Live revision! Join us for our free exam revision livestreams Watch now

Study Notes

Key Case | Day v High Performance Sports Ltd (2003) | Negligence - Breach of Duty - Social Utility of the Act

Level:
A-Level, BTEC National
Board:
AQA, Edexcel, OCR, IB, Eduqas, WJEC

Last updated 5 Oct 2020

This case established that an error of judgment in a time of emergency may not breach a duty of care due to the stressful and urgent nature of the situation.

CASE SUMMARY

Claimant: Day

Defendant: High Performance Sports, in respect of employee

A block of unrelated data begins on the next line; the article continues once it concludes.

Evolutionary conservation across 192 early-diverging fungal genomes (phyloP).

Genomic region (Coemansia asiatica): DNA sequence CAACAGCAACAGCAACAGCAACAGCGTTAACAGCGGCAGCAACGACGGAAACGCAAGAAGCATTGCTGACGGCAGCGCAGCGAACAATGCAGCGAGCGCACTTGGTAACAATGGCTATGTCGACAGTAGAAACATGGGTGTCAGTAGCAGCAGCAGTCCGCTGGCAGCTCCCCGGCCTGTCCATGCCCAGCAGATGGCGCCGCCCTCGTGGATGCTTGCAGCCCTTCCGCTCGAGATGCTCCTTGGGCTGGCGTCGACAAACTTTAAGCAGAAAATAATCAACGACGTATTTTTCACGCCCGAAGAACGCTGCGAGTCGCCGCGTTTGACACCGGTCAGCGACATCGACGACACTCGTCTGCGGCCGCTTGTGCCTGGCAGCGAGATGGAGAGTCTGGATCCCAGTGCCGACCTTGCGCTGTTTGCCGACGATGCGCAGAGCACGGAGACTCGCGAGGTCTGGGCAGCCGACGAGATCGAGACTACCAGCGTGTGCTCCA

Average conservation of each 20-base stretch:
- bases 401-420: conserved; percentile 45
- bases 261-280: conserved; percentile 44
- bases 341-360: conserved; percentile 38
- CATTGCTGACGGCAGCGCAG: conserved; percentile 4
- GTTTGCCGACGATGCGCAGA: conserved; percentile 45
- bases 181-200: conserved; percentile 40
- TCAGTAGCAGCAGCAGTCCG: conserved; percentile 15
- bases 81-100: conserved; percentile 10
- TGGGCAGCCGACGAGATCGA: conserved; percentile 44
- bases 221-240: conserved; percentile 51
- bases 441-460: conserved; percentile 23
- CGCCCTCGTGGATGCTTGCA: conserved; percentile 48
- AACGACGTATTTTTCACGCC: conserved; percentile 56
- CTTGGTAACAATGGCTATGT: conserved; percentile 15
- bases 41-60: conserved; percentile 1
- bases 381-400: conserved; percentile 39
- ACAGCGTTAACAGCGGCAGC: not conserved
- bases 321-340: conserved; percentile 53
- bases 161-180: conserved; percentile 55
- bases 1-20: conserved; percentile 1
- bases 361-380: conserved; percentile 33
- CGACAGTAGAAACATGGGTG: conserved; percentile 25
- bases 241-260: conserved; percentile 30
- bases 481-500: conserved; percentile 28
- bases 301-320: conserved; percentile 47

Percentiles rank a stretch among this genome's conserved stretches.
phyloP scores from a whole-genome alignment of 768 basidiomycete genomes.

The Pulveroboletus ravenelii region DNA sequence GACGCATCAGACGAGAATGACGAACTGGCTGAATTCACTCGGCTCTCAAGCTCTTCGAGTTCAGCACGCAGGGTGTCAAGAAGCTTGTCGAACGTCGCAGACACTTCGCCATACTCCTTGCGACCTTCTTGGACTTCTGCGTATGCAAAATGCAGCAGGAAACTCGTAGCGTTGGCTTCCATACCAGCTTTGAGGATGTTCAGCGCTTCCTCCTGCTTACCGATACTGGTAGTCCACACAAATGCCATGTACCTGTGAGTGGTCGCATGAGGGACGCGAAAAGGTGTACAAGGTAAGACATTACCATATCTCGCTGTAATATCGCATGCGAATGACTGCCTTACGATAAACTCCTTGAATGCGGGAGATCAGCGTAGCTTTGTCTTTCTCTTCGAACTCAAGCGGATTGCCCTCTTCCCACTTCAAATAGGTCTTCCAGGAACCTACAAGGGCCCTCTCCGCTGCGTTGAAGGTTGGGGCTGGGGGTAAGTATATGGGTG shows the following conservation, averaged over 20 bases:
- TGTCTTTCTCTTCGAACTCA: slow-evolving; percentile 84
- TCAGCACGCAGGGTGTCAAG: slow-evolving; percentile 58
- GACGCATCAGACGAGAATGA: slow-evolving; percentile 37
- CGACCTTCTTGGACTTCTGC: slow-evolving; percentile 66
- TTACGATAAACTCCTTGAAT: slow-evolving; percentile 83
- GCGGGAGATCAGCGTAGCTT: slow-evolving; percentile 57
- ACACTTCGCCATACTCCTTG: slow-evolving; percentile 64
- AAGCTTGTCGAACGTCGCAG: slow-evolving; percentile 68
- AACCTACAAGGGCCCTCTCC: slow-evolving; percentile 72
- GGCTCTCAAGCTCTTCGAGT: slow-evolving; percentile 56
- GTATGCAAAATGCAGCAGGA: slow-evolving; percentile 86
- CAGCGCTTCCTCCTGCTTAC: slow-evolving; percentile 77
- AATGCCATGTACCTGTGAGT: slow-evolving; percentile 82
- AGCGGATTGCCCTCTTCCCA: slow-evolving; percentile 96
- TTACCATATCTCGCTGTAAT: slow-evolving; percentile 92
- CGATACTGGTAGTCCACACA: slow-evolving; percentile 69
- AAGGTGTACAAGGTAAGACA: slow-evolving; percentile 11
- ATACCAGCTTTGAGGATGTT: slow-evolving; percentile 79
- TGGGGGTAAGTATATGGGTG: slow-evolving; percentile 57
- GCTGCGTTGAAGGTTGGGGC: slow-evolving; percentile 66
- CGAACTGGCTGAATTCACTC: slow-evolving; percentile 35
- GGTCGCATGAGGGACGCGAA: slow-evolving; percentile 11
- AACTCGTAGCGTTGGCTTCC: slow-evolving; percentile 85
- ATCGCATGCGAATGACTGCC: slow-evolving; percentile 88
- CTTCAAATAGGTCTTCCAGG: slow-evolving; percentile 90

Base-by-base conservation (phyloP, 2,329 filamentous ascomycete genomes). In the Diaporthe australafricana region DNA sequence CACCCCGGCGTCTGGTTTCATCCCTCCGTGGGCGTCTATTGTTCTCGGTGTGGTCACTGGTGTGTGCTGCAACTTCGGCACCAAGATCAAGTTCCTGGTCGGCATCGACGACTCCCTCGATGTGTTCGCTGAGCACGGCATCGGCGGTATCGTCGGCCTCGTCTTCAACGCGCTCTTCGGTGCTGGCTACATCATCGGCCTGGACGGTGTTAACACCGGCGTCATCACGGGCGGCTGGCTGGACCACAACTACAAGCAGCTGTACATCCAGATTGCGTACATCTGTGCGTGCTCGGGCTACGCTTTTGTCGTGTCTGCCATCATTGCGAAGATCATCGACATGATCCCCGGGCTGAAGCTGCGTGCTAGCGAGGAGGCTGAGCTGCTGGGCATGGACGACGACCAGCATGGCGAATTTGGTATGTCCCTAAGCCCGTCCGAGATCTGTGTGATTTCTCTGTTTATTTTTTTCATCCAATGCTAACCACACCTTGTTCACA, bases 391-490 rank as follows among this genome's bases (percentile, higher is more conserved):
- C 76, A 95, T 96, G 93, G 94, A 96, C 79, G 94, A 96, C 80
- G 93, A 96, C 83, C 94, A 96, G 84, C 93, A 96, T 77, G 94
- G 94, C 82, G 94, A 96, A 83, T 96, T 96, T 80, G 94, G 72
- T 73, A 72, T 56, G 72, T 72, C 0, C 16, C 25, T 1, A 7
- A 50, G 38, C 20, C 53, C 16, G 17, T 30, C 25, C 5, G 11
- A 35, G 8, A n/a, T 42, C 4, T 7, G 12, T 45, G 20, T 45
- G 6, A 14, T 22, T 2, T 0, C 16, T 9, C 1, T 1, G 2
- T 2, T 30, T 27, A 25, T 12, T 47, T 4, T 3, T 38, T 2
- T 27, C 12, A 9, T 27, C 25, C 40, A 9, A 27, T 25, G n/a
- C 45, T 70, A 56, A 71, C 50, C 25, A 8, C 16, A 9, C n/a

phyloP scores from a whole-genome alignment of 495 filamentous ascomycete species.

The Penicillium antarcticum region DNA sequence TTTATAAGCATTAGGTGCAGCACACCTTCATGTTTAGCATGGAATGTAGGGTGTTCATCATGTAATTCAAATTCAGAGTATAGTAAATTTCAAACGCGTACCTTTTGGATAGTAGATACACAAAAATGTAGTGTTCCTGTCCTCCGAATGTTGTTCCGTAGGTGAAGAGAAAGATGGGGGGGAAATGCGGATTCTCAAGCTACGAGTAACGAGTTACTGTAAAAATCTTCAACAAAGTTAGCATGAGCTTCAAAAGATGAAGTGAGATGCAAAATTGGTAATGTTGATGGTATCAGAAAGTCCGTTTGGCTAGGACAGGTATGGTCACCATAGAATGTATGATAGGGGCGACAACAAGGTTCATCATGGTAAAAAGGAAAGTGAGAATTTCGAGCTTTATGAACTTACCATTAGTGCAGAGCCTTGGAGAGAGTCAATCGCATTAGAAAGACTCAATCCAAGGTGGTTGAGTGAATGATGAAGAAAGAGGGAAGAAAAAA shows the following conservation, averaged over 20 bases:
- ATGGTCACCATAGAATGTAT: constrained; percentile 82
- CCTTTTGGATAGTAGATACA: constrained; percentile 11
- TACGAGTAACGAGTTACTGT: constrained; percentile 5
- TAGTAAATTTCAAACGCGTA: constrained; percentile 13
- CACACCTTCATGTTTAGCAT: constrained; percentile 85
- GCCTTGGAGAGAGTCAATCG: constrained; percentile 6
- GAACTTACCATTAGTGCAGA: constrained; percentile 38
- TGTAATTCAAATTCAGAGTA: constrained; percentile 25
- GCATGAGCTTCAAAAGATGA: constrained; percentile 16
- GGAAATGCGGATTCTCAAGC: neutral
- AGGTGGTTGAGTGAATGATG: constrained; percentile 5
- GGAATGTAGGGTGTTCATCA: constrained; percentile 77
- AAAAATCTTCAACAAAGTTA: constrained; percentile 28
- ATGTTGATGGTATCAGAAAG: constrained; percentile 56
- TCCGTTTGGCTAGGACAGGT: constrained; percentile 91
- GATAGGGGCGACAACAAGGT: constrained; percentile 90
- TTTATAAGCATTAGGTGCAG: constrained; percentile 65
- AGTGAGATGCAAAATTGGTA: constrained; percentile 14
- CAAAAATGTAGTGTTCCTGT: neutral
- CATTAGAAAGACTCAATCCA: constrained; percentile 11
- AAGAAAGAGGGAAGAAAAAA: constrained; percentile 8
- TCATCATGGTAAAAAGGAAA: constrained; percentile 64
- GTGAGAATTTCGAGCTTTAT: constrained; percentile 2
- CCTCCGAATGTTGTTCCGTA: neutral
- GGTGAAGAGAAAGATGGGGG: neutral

Facts: The claimant fell from a wall in an indoor climbing area and suffered brain injury as a result. She was not properly secured, this was her responsibility. When she realised she was not attached to her rope she was 25 feet high and called for assistance. The duty manager told a nearby climber to grab her by the harness, during this attempt she fell to the ground.

Outcome: Not liable

Legal principle: Whilst the actions instructed by the duty manager were actually incapable of rescuing the claimant. There was no breach of the standard of care because ‘if the appellant erred, the error was one of judgement and not negligence and in the existing circumstances of emergency ought fairly to be excused.’

© 2002-2024 Tutor2u Limited. Company Reg no: 04489574. VAT reg no 816865400.